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Discussion Starter · #1 ·
What could be causing the gasoline to be coming out of the needle jet as a liquid? My bike hasn't been running right lately and I found the inside of my airbox soaked with gasoline and noticed that using throttle caused gas to actually splatter out of the carb. I thought it was all supposed to be a vapor once it went through the jet, so what is the cause of this??? The needles don't look worn, and nothing is jumping out at me...

I'm getting really frustrated with this bike!!!
 

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Sounds like your main jet is too big. Have you done any carb work or
rejetting recently?

The gasoline doesn't vaporize... it atomizes.

When the air goes through the carb and passes through the venturi,
it creates a low pressure area.
The higher pressure area, in the float bowl, pushes the fuel up through
the jet (same effect as blowing across the top of a straw in a glass of water).
Once the gas has cleared the top of the jet or needle seat, the flowing
air atomizes the fuel.

If you don't have enough air flow (bad compression, etc) OR
a too big of a main jet can prevent the fuel from atomizing in the venturi.
 

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Discussion Starter · #3 ·
The jets are the stock size. Other than a UNI filter the bike is stock, plugs have looked fine. The bike has always started great and run down the road fine, nothing that would point to low compression, but it is something I will check in to.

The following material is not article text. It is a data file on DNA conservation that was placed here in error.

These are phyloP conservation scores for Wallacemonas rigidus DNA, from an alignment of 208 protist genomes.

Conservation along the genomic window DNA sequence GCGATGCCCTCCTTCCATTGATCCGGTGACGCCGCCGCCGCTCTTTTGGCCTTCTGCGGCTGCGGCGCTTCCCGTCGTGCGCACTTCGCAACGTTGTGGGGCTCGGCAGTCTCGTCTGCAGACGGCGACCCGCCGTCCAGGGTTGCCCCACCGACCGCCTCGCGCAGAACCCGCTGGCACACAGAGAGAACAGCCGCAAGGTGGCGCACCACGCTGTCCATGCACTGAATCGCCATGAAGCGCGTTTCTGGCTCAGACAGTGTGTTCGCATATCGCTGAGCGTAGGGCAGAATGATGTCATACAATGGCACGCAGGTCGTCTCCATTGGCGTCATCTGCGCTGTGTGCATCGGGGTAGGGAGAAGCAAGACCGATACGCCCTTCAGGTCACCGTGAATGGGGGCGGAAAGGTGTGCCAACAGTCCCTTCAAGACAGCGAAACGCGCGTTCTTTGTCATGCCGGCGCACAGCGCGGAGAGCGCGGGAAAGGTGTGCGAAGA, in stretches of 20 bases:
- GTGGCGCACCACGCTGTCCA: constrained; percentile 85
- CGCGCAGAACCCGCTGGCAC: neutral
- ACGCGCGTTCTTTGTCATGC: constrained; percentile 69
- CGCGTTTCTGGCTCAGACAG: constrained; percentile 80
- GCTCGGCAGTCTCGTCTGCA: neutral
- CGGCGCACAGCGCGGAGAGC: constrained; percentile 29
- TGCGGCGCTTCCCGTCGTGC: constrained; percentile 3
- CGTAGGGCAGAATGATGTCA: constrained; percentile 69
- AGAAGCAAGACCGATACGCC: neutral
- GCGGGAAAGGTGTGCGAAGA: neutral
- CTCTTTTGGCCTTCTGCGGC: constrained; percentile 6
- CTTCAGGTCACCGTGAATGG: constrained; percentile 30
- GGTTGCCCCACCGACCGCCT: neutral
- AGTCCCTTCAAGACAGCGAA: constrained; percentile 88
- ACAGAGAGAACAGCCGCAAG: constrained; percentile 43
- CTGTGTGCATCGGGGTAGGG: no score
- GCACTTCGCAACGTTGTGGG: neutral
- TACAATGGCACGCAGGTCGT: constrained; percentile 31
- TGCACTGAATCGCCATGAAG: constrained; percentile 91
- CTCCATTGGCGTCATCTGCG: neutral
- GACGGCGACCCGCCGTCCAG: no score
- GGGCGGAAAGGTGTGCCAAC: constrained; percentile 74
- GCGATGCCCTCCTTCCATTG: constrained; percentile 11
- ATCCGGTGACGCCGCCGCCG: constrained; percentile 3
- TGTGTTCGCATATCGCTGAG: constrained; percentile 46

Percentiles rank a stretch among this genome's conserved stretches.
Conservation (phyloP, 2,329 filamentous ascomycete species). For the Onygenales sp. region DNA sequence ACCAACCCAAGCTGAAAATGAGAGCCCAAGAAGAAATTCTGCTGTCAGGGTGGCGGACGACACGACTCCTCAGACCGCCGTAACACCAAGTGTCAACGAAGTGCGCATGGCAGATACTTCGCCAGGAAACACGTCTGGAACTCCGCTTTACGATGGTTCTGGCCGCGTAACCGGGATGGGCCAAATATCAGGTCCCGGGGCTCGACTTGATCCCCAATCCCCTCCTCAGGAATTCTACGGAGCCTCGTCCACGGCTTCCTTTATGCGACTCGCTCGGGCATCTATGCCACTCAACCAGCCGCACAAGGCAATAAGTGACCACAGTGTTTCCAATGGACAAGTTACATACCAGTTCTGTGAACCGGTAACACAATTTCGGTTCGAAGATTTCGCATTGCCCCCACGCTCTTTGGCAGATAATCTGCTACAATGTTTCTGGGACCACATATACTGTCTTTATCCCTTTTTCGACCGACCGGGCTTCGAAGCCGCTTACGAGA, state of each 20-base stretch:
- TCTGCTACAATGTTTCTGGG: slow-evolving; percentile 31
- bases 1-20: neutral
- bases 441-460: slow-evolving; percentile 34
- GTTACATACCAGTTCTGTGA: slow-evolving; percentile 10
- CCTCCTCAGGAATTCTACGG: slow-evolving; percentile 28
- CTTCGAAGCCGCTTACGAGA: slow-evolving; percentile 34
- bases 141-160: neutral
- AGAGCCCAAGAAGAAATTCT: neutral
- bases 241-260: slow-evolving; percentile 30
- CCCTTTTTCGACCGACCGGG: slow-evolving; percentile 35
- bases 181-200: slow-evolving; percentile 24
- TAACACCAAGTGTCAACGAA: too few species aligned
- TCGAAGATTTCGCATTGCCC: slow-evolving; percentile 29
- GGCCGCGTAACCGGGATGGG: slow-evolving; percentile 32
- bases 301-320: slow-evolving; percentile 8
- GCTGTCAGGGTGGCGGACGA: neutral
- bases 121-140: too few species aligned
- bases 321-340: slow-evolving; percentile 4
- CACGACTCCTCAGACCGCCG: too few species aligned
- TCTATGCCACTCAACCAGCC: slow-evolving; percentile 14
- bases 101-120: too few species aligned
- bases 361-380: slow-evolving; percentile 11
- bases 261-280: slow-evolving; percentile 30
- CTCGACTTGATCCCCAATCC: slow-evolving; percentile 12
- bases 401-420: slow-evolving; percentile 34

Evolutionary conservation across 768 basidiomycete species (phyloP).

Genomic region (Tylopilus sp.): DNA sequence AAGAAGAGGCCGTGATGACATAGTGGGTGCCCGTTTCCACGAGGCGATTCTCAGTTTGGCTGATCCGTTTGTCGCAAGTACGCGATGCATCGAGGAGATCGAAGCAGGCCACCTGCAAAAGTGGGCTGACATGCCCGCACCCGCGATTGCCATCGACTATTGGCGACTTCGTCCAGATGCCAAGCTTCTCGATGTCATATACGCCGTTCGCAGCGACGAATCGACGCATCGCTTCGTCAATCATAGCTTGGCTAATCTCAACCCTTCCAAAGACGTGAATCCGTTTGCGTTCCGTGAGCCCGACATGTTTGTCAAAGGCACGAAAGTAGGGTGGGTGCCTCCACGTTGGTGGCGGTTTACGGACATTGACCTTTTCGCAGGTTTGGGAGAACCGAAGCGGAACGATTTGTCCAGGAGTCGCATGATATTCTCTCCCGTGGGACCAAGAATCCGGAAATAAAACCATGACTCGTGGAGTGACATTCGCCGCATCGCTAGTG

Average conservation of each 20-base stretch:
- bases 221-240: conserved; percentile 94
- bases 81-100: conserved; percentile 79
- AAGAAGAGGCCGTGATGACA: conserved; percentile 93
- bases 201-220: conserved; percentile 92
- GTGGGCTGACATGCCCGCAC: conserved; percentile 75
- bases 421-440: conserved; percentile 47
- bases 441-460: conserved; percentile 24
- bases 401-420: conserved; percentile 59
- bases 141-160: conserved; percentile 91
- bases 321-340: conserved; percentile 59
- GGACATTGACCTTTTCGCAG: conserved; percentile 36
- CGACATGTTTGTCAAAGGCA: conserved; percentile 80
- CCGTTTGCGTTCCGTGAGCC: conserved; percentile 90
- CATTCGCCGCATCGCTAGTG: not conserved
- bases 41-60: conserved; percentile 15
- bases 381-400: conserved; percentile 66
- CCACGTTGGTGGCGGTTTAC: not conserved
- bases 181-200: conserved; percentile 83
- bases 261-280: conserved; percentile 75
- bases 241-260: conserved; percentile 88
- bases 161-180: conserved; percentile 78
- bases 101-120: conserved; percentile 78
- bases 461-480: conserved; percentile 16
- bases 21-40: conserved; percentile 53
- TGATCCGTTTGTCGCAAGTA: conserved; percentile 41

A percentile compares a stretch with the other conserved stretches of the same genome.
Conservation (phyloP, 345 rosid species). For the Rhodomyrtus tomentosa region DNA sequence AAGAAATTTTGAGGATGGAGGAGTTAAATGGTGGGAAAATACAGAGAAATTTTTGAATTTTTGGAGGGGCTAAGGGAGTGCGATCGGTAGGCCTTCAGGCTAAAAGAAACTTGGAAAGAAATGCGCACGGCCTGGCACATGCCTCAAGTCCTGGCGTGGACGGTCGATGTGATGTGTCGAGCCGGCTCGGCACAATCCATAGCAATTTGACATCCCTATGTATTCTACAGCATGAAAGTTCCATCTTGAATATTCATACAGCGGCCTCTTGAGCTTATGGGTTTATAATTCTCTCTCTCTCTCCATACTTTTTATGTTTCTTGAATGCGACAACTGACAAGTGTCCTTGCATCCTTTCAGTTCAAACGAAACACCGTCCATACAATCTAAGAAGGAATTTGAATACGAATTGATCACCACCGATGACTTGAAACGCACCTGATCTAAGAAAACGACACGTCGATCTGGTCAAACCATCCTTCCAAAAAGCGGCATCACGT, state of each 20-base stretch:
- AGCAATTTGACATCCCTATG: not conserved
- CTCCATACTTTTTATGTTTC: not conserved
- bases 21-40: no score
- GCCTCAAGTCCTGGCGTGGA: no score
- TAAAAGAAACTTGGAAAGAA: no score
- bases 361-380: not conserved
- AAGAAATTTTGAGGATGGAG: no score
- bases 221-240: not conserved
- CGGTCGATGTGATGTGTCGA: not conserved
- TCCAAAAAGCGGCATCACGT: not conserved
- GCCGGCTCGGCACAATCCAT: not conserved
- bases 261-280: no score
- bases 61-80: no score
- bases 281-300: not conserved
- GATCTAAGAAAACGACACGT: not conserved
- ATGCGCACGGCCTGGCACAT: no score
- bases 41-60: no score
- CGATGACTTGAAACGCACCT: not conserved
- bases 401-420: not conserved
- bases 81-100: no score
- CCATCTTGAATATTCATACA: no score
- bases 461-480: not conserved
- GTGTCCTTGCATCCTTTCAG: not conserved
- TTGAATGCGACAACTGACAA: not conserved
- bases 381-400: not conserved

One website I can across suggested that the needle seat could be worn and causing me my problems. What's your take on that?

http://www.factorypro.com/tech/needle_jet_wear.html

I forgot to mention that other parts of the carb were soaked in gas too, including the air joint pipe.
 

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downinit25i said:
The jets are the stock size. Other than a UNI filter the bike is stock, plugs have looked fine. The bike has always started great and run down the road fine, nothing that would point to low compression, but it is something I will check in to.

One website I can across suggested that the needle seat could be worn and causing me my problems. What's your take on that?

http://www.factorypro.com/tech/needle_jet_wear.html

I forgot to mention that other parts of the carb were soaked in gas too, including the air joint pipe.
It's very possible that the needle seat is worn, if we're talking about
the '85 in your sig pic.

How many miles are on it?

If you do a lot of on the throttle/off the throttle, that would definitely contribute to wear.
Personally, that would be one of the latter things I would look at,
but I wouldn't rule out the possibility.

Check the compression and also check your float.
If the float isn't closing the fuel inlet needle, you could very easily get
fuel making its way up in to the venturi without atomizing.
Check the float level and make sure it's within spec.
Make sure the needle and seat are clean and not blocked.
Make sure the axle that the float is on allows the float to move freely.